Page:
Let’s face it. Your résumé is your marketing tool, and YOU are the product.
Having a résumé will not automatically get you a job, but without it, you’re powerless.
Writing a résumé is a daunting task that requires time and attention to details. In order to guide you through this task, I’m providing you a step-by-step guide on how to write a résumé in an effective way.
Before we get into the steps of how to write a résumé, I want you to know that there is no certified standard way to do it. With that being said, below are some tips and guidelines on how to write a résumé that best presents you, your skills, and your qualifications.
So let’s get started!
Table of Contents: How to Write a Résumé
- I. Contact Information
- II. Qualifications Summary
- III. Professional Experiences
- IV. Education
- V. Other sections
- VI. More on how to write a résumé
I. Contact Information
This section is for who you are.
Your contact information should be listed in the top of your résumé. This section does not require a label (e.g., “Contact Information” or “Contact Details”). When listing your contact details you should follow this order:
- Name (large font and bold). If you have a title (e.g., Ph.D., MPH, etc.) that is relevant for the job you’re applying for, feel free to add it.
- Phone Number: make sure that you have an appropriate voicemail message with your name
- Email Address: don’t forget that 76% of résumés are discarded due to use of an unprofessional email address!
- Online presence: Feel free to add your online presence, as long as your profiles are relevant and appropriate for the job you’re applying for (e.g., LinkedIn, Xing, SlideShare, Twitter, GitHub, Blog, etc.). Here’re some helpful tips on creating a professional online presence.
II. Qualifications Summary
This section is for what you can give to your potential employer.
Since recruiters spend only 6 seconds to scan a résumé, you don’t have a lot of time to waste! You should immediately provide the readers with the information they need to know.
The goal of this section is to gain the attention of the reader and get them interested in reading more about you.
Right after your contact information section, put a small introduction to highlight your skills and experiences that will add value to your potential employer.
Target only the skills that are specific to the job you are applying for.
More specifically, use this section to describe your Qualifications Summary. List your most outstanding career achievements that are relevant to the job you’re applying for. Use specific statements that reflect your unique experience and skills to show how you qualify.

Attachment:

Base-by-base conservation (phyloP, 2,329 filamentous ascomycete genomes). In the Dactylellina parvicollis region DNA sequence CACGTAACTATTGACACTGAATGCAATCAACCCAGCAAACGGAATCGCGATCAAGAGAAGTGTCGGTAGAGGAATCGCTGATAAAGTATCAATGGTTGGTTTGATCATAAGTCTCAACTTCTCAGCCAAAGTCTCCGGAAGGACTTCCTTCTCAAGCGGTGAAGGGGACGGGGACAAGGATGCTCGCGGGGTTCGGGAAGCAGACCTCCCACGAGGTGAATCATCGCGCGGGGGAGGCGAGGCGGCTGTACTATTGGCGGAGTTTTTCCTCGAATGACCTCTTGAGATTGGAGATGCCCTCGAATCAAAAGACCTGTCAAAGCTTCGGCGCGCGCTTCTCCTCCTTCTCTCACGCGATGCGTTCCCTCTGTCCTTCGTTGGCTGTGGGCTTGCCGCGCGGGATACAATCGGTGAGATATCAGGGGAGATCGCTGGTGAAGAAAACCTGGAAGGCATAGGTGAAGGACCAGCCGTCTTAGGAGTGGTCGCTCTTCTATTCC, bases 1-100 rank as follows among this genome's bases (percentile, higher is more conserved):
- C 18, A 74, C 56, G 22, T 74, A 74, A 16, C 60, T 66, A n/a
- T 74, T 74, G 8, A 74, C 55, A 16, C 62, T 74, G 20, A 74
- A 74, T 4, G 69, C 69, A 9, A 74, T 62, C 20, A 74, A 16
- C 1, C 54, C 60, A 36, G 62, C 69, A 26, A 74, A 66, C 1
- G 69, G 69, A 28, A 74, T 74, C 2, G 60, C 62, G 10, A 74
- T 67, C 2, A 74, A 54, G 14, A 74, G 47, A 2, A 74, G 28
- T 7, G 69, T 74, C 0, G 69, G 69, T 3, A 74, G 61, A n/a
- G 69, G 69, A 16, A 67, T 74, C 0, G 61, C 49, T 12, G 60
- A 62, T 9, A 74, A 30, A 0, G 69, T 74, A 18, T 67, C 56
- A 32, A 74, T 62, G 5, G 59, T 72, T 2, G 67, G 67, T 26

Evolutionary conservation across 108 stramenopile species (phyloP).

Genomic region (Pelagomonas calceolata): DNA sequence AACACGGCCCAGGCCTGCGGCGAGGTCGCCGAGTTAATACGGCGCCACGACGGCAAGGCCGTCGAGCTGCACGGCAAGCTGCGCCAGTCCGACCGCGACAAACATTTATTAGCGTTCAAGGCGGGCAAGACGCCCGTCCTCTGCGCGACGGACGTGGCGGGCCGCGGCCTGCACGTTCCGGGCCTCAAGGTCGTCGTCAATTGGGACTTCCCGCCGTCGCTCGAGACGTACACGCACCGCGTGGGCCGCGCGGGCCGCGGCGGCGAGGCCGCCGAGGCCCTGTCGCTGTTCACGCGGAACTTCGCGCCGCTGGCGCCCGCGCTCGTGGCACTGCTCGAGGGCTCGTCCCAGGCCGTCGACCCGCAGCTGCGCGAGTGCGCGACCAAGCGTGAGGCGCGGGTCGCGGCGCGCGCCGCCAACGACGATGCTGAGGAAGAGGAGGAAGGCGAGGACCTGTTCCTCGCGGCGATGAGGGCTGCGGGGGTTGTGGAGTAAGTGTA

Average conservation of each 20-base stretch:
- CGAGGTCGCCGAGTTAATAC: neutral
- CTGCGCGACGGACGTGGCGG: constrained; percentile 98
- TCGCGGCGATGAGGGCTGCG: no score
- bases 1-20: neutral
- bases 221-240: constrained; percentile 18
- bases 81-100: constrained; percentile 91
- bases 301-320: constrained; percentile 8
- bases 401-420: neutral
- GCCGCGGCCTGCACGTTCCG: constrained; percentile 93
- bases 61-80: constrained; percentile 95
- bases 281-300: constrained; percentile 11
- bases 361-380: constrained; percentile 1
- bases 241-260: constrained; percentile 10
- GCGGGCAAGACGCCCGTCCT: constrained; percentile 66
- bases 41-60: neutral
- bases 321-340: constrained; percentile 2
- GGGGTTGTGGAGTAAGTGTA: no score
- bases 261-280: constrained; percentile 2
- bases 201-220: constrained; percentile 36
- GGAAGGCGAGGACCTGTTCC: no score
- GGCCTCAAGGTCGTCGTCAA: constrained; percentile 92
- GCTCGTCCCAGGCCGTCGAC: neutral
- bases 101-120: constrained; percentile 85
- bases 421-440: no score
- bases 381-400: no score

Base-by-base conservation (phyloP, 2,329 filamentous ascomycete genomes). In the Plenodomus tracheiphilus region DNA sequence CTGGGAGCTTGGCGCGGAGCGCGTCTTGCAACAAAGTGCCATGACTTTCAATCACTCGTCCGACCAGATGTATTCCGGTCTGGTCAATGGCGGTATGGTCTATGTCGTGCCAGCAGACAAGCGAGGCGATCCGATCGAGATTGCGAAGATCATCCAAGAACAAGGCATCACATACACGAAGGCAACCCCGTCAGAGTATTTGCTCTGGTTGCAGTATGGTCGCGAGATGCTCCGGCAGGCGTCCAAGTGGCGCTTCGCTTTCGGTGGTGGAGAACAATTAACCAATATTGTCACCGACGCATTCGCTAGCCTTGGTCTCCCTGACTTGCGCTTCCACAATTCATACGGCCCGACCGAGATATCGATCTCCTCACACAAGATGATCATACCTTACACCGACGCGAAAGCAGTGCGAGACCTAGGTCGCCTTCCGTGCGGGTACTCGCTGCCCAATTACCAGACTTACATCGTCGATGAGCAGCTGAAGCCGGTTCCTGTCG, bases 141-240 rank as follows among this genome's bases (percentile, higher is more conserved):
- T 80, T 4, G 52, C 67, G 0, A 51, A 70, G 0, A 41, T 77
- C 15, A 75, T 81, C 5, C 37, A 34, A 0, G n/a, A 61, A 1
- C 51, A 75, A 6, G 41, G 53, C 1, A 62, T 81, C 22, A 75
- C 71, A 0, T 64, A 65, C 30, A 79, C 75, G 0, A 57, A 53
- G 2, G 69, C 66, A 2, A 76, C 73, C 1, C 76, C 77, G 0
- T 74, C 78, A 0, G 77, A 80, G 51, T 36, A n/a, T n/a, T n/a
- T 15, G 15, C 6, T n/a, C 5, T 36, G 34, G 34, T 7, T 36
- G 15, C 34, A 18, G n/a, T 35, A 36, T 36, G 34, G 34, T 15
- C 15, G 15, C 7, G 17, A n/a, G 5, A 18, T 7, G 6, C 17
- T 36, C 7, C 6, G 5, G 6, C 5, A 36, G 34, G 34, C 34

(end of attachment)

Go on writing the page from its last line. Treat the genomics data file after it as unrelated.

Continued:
Both, bullet points format and paragraph format can be used to describe your Qualification Summaries. Here’re two examples in two different formats:
Example of Qualifications Summary for Biomedical Scientist [Bullet Format]
- 6+ years research experience in biomedical engineering, including biosensors, microfluidics, electrochemistry, and biomaterials
- Independent researcher in close collaboration with 10+ biochemists and bioengineers from different labs and institutions
- First author of 4 journal publications under peer-review and 3 conference presentations
- Experienced lab manager who routinely trained and supervised new graduate students, undergraduate interns and visiting scholars
Example of Qualifications Summary for Facilities Maintenance Technician [Paragraph Format]
HVAC-certified maintenance technician with more than 7 years of experience in building and grounds maintenance in multi-unit residential and healthcare facilities. Expertise includes painting and wall coverings; apartment make-ready services; general electrical and plumbing repairs; coordinating and assisting licensed vendors; power and hand tool use. Committed to safety, customer service, and clear communication with management and residents.
You can find more examples in this list of free résumé resources.
I recommend you to avoid using this section for Objective Statement. The goal of objective statement section is to describe your career objective and tell the potential employer how they are going to help you achieve your objectives. In today’s market, employers receive a lot of résumés, and what they need to know quickly is how a candidate can help them, and not the opposite.